Mirror system gets an assist

In amputee, brain systems work in tandem to understand observed task

When a woman born without limbs watches someone else sew, copycat regions in her brain activate even though she can’t hold a needle herself. Additional brain regions also lend support, demonstrating how flexible the brain is when it comes to observing and understanding the actions of others.

Scientists have known for over a decade about the mirror system, a network of brain regions usually activated by watching and performing an action. But just how the brain smoothly and quickly intuits what other people are doing, particularly when the action isn’t something the observer can do, has been unclear, says study coauthor Lisa Aziz-Zadeh of the University of Southern California in Los Angeles. 

In the study, a middle-aged, healthy woman born with no arms and legs underwent brain scans as she watched videos of people performing actions such as holding and eating an apple slice, sewing with a needle and tapping a finger. Actions that the woman was capable of performing herself activated the mirror system, including parts of the brain that control movement. Mirror areas kicked in even for tasks the woman accomplishes in a different way, such as picking up food using her mouth instead of hands. (The participant had prosthetics briefly as a teenager but hadn’t used them in the past 40 years.)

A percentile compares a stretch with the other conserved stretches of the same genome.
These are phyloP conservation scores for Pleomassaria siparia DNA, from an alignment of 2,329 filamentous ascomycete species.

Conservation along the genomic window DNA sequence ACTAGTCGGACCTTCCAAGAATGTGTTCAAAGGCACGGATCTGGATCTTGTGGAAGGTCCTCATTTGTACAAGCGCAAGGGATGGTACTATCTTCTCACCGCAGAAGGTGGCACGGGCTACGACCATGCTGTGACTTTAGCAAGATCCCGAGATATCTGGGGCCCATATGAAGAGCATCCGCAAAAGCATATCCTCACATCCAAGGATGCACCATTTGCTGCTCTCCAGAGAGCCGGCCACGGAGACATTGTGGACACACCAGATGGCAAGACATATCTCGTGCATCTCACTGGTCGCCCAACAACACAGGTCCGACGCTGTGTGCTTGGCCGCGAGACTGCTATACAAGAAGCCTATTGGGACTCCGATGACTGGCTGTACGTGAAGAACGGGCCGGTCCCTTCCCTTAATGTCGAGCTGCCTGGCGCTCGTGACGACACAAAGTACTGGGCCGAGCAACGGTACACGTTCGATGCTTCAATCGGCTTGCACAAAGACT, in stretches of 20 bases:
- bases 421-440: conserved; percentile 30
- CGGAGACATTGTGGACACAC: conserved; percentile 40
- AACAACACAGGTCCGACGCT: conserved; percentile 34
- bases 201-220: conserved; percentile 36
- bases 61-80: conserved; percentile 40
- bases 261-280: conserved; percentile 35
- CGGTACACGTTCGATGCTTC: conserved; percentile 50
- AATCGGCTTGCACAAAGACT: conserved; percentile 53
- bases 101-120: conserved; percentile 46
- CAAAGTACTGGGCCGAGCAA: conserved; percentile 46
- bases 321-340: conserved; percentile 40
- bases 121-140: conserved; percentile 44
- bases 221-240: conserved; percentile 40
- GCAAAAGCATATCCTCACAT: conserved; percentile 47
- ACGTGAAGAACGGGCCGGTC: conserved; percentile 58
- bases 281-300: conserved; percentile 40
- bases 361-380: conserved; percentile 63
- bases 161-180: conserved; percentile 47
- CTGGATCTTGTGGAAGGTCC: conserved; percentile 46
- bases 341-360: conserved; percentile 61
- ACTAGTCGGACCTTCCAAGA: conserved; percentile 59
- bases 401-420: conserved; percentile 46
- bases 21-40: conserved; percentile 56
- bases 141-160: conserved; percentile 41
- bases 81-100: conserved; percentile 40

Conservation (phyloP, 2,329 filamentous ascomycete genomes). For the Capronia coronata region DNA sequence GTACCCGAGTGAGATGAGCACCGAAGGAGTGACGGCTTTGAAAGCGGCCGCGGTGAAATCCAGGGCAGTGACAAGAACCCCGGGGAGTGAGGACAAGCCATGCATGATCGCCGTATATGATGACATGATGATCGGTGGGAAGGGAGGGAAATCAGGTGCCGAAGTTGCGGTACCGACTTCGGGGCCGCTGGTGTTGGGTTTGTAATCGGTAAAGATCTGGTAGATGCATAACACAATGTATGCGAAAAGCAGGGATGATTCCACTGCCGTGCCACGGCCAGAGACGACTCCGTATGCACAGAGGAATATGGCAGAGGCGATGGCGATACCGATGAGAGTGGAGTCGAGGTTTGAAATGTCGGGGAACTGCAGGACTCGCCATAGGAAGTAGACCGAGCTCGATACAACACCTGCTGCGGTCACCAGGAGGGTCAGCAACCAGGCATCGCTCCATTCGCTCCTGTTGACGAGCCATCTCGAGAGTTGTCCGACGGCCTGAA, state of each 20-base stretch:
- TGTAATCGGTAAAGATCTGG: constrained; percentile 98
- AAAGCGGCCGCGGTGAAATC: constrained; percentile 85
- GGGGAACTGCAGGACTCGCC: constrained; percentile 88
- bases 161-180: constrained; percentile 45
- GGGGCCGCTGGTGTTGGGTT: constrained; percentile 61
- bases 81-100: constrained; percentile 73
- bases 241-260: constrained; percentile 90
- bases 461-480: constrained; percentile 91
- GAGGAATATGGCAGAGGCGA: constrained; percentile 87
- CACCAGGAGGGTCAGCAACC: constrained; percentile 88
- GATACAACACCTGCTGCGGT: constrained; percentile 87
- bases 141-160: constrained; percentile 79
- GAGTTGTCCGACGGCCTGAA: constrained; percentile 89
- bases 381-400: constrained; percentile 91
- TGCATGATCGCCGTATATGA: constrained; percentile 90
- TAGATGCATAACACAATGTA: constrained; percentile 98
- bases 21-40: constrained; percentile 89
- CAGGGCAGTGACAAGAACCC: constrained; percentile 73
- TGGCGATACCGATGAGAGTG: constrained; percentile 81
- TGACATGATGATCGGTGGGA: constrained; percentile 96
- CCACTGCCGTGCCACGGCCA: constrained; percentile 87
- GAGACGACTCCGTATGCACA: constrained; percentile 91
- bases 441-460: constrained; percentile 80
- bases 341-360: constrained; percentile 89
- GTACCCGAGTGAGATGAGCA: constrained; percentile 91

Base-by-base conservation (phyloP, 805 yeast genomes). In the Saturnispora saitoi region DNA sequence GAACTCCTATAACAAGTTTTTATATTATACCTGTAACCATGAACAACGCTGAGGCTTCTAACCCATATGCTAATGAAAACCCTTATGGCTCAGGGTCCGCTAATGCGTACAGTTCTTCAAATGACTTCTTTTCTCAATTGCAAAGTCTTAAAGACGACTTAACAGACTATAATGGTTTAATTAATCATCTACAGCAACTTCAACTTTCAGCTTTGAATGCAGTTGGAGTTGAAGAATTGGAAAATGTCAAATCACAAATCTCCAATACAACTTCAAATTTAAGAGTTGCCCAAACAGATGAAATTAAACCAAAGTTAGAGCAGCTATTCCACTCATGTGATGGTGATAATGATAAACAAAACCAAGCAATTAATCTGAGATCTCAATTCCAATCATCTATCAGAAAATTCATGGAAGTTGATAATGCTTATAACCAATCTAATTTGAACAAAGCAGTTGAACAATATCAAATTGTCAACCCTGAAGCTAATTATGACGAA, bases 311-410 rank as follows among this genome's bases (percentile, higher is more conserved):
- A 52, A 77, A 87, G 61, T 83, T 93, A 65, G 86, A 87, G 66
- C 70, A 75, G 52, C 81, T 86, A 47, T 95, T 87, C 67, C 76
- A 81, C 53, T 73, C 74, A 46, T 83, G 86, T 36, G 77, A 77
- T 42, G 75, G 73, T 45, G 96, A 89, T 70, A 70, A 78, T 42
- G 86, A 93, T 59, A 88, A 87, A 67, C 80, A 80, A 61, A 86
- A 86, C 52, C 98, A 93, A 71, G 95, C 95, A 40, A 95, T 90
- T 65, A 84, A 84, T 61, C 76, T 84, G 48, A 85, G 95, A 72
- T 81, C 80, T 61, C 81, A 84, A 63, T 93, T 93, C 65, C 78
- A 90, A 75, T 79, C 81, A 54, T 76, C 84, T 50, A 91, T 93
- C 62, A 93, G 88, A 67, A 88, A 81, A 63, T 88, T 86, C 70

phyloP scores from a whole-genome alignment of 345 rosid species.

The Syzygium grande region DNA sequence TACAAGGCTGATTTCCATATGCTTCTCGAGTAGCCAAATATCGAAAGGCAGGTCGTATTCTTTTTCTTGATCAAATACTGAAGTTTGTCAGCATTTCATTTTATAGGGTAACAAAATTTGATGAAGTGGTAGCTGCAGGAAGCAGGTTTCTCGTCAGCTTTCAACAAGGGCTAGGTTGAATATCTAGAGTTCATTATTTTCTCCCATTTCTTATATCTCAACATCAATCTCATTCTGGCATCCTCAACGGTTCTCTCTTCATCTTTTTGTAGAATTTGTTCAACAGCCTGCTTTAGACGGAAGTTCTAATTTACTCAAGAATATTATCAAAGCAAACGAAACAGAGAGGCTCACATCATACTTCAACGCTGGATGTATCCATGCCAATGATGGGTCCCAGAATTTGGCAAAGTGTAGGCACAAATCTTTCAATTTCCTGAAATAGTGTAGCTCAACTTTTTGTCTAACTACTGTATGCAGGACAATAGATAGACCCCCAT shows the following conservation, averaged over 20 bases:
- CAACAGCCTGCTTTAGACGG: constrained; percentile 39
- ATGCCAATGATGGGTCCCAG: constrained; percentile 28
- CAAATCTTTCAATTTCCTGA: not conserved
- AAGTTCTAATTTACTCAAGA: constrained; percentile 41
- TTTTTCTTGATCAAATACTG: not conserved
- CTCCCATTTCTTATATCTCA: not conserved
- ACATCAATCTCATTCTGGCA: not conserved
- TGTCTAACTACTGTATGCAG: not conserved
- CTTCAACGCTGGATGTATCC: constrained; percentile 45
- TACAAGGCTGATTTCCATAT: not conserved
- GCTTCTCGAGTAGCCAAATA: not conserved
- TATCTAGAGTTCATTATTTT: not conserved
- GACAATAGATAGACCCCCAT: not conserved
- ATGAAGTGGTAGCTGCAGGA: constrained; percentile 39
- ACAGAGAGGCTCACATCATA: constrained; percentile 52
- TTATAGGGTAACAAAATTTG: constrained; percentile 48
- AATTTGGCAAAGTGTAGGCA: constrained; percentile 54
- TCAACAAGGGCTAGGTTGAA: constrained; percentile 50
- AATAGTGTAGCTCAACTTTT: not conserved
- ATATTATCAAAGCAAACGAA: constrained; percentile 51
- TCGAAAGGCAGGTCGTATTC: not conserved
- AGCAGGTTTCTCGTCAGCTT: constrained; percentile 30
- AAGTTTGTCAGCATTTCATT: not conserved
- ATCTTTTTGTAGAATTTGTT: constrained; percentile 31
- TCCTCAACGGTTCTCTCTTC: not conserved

When the woman witnessed actions that were impossible for her, such as using scissors, her brain’s mirror system still kicked in, but additional brain regions were recruited to help. These extra regions aren’t normally needed when people watch a task they’re able to perform, the researchers write in an upcoming Cerebral Cortex. These regions are thought to be involved in a process called “mentalizing,” in which a person tries to understand what someone else is thinking.

“What’s interesting is that even when she can’t do it, when it’s impossible for her, she still recruits her mirror system, but she additionally recruits these mentalizing regions,” Aziz-Zadeh says.

By suggesting that the mentalizing system kicks in for this woman when she cannot copy an action, the new study helps clarify how these two brain systems work together, says cognitive neuroscientist Marcel Brass of Ghent University in Belgium.   

Laura Sanders is the neuroscience writer. She holds a Ph.D. in molecular biology from the University of Southern California.

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